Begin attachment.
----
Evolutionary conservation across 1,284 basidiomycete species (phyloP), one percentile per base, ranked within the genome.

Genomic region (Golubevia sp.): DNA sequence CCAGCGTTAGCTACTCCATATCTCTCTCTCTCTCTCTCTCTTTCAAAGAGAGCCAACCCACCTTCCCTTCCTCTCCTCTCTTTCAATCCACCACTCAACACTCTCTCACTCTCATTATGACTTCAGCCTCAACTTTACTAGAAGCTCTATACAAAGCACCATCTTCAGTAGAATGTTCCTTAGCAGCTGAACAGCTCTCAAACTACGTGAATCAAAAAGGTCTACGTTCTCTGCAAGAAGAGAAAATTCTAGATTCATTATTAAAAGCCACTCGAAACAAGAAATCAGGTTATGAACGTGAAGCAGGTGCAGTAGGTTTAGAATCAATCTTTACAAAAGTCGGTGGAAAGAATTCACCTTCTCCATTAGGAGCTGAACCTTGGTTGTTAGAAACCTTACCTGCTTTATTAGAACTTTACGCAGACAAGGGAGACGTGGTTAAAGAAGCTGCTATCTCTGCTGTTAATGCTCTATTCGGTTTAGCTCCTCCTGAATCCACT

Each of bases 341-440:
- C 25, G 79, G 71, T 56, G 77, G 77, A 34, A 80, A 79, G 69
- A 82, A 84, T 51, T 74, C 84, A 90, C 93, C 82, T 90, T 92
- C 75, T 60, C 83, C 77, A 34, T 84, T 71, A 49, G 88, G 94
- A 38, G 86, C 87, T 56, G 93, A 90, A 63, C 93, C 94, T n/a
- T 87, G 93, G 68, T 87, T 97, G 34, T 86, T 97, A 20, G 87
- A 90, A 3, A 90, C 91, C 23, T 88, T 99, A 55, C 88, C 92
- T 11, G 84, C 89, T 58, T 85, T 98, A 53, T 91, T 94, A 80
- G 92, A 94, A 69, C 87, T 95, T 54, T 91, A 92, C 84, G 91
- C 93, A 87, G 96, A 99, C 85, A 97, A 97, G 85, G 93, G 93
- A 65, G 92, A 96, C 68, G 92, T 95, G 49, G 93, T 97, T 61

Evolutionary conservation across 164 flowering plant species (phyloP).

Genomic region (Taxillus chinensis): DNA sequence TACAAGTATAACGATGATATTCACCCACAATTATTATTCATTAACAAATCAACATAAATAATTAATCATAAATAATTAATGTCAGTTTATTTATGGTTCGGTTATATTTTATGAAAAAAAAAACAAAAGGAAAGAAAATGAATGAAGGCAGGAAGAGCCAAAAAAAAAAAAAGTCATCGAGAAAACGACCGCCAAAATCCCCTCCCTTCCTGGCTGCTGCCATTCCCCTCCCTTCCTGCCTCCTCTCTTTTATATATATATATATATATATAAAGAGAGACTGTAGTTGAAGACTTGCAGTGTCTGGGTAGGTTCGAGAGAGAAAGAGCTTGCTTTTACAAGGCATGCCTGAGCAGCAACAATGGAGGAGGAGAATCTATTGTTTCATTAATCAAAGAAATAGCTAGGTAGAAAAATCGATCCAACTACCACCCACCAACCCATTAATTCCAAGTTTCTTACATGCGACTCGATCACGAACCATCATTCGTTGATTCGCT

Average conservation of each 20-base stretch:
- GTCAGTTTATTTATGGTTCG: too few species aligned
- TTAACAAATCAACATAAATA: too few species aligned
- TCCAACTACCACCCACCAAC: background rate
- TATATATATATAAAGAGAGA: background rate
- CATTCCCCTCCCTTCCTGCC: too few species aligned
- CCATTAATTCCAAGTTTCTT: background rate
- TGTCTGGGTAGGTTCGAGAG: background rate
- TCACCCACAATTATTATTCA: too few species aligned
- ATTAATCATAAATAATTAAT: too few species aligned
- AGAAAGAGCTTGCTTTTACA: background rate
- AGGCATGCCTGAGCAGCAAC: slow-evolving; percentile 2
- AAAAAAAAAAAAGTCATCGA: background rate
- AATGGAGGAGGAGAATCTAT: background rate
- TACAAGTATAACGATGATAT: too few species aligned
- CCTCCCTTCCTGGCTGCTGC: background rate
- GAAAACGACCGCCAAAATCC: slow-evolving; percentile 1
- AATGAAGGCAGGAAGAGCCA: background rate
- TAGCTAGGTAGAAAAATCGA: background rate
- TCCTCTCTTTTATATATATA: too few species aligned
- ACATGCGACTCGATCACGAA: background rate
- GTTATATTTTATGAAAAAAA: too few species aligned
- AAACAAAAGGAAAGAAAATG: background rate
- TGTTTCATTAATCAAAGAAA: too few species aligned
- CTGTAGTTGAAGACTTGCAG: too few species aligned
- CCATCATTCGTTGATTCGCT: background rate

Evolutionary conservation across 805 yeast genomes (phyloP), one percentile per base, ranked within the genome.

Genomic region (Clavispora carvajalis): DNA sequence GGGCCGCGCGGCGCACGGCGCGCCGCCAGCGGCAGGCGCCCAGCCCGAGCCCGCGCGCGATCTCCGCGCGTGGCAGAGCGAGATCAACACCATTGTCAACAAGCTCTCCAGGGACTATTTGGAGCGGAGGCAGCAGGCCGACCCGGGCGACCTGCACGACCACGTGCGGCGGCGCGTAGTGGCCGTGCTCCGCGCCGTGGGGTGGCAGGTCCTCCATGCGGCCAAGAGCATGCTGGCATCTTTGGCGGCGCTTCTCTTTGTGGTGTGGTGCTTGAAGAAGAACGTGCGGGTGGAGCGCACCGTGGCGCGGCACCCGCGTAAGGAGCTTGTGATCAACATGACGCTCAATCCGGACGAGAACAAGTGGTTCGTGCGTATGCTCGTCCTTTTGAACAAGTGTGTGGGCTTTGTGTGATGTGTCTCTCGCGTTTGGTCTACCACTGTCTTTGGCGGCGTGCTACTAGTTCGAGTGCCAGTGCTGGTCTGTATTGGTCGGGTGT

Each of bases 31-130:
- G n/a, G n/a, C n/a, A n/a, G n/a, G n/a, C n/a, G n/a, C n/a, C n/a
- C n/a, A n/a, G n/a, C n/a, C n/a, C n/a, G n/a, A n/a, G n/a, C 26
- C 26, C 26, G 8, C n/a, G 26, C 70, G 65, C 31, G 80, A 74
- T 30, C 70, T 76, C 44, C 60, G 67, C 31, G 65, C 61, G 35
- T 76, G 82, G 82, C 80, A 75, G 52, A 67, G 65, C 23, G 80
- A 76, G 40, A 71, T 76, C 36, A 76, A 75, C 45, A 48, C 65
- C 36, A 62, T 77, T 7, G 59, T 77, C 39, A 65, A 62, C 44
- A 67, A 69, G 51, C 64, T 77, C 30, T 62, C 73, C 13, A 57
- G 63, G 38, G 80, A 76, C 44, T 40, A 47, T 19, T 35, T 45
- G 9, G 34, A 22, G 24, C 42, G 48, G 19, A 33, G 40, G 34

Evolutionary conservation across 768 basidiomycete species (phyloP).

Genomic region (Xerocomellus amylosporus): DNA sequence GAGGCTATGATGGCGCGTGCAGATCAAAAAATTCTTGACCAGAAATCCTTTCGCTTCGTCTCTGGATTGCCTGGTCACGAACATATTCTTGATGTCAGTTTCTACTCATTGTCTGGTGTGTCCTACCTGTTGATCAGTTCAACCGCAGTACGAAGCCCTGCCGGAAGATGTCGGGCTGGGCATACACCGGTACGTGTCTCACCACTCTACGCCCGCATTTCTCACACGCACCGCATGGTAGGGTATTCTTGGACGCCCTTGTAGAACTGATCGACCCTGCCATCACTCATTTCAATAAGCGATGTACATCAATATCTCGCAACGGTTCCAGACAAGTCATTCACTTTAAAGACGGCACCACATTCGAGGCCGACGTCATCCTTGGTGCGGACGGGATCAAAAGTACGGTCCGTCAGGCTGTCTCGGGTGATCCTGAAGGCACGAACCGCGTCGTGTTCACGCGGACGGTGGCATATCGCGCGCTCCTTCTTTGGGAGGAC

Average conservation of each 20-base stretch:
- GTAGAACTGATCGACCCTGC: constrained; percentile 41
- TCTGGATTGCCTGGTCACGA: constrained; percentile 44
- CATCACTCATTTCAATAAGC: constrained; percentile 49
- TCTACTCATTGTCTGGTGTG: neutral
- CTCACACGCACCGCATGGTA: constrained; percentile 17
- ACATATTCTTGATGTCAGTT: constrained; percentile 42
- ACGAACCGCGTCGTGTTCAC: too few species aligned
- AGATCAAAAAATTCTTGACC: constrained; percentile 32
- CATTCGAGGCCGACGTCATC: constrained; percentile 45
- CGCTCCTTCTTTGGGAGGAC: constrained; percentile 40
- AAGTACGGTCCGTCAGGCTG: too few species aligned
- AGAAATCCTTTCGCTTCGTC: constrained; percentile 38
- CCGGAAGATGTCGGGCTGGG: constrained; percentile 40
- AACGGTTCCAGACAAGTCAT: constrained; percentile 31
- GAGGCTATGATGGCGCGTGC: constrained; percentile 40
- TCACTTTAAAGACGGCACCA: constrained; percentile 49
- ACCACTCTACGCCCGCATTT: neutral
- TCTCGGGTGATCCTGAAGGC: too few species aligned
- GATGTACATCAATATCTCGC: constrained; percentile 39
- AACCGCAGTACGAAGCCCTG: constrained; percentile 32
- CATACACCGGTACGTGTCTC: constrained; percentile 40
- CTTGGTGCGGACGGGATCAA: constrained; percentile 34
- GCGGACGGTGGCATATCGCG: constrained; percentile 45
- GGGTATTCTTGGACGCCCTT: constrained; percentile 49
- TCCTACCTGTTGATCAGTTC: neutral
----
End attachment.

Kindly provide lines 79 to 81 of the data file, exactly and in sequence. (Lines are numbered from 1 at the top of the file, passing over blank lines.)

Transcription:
- CTTGGTGCGGACGGGATCAA: constrained; percentile 34
- GCGGACGGTGGCATATCGCG: constrained; percentile 45
- GGGTATTCTTGGACGCCCTT: constrained; percentile 49